The ride pulls out of the bus stop at about quarter to seven.
It’s a cold and moody morning in the city of flamingos. Am hungry and tired. And cranky. I haven’t had anything that may be classified as sleep in the last thirty or so hours.
Am still high on the energy drinks I pumped into my system the previous night. Kept me up all night. Contemplating the meaning of life and the inevitability of death – and everything in between.
It’s Thursday and am headed on a hunt whose success I already doubt. But am a boy. A big boy. And where I come from, that’s what boys do. Hunt and gather, and collect. So am off to a town two hundred kilometers west, to haggle with a constipated client who thinks the job I do should be paid in gratitude rather than real currency.
Am seated at the farthest end of the ten-sitter shuttle, sandwiched between a moody lady, and a woman the age of my mother. Lady Moods looks like she is in her very early thirties. In a little while, the motherly passenger will lean in my direction and ask what am doing on the road that early. And because this is Africa, I will have to give her a proper answer – well, not necessarily proper. Because that is just how we were raised. You talk to your elders with respect and reverence – unless they don’t deserve it.
‘Home…” I will tell her in a voice that betrays my impatience. Am not exactly in the mood to entertain chit-chat.
“What’s home?” She will ask, and I will give her a half-assed answer. Then she will lean on to her side of the window, and nod off to sleep. I will plug in my headphones and listen to a bit of Christopher Martin, and Cecile, and Don Williams. And Mary J Blige, and Alan Jackson. All the while I will be pondering her question. At some point, I will look up at the other passengers. Trying to figure out what’s going on in their heads. And why they would choose to travel that early.
A seat away to my right, in the row immediately in front of me is a young man. About twenty one or twenty two. He is sobbing. Ever so slightly. Going for a funeral, I suspect. Or maybe he is nursing a heartbreak. He looks genuinely sad and hurt. So I settle on the funeral. Must have been very close to the deceased. So for him, home has to be where the pain is. Where there will be sadness and tears, and dried up throats, and sore eyes from all the crying. I mumble a prayer to God to keep him safe, and to lessen his pain. Because boys don’t just cry for no reason, and because I can relate to the pain of loss.
Near the sobbing boy is a man who looks like he is in his forties. He is seriously involved in the paper he is reading. Pointing with his fingers and mouthing the words as he moves along the tiny printed paragraphs. He reminds me of my primary school desk mate who used to read with a pencil, underlining the phrases as he moved along. The man has no pencil. He looks calm and easy. For him home must be where the peace is. Where there is an abundance of love, and where future shines bright. And where the cows moo with grace as they feed on green grass.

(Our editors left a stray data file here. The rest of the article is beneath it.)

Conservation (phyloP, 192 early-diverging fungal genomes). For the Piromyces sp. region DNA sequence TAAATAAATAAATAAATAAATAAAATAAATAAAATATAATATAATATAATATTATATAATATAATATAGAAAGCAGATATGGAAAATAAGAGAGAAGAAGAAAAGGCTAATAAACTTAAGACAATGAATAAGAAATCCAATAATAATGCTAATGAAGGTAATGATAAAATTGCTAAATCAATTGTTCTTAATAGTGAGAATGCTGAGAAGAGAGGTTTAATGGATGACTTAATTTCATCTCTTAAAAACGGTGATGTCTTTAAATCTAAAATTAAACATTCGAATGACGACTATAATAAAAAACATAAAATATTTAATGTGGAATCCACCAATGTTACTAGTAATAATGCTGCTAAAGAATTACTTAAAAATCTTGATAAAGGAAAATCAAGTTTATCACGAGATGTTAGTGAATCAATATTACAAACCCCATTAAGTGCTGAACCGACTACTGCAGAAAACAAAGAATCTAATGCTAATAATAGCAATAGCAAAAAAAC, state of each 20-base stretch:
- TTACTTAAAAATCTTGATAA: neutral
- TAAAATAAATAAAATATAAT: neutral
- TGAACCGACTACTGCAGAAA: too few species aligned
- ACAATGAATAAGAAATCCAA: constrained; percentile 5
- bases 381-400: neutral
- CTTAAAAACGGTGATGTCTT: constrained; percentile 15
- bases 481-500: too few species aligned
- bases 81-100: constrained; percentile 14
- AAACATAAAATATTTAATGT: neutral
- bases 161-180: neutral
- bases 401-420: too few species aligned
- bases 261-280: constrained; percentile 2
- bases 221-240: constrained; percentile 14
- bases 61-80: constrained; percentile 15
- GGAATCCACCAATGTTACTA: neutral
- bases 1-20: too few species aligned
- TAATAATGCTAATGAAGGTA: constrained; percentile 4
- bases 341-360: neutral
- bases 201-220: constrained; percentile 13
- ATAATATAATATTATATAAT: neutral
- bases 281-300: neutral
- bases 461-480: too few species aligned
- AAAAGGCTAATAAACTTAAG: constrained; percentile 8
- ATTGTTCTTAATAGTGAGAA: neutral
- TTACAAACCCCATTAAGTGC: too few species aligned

Because I cannot see many of the other passengers without standing up, I look to my left. To the lady in her thirties. She is composed, but still moody. Staring ahead as though she is intent on helping the driver navigate the A104 highway. Her composure makes it hard to read what home holds for her. So I circle back to myself and think what home may hold for me.
Home is where the old books I read in primary school, and the files of my test scores are kept. Some as old as 25 years. In one of the report cards from November 1994 when I was still in nursery school, Teacher Anne wrote:
“Kennedy is too playful. May need to be given closer attention at home.”
I don’t think the intended recipient ever took that seriously because I don’t recall receiving any special attention. Though I did develop an attention disorder that still bugs me to date. I cannot, for the life of me, stick to any course of action for long. I get bored quickly, and I move on even when I should not even be trying to. So, anyway, for me, home is where the books are kept, and the bad reviews are tucked away.
For me, home is also where the smell of familiarity is. Where I am always welcome, but where I would rather not be. Home is where the warmth of properly cooked meals, laced with the obvious judgment for my poor choices dwell. Home is where the memories of my childhood are found, and where the recollections of the good times are kept. Home is where I can go any time, but where I would rather not. Because the child in me died a long while ago.
Finally, home is where the end is for me. Where I will one day be shipped back, in a small rectangular box with a tiny square glass window. To be planted into the soil, as my soul rises to wherever it shall go. Home is where I will be laid to rest with my dreams and hopes and failures and little triumphs.
Home is where I came from. And home is where I will return at the end of the day…
So, what’s home for you?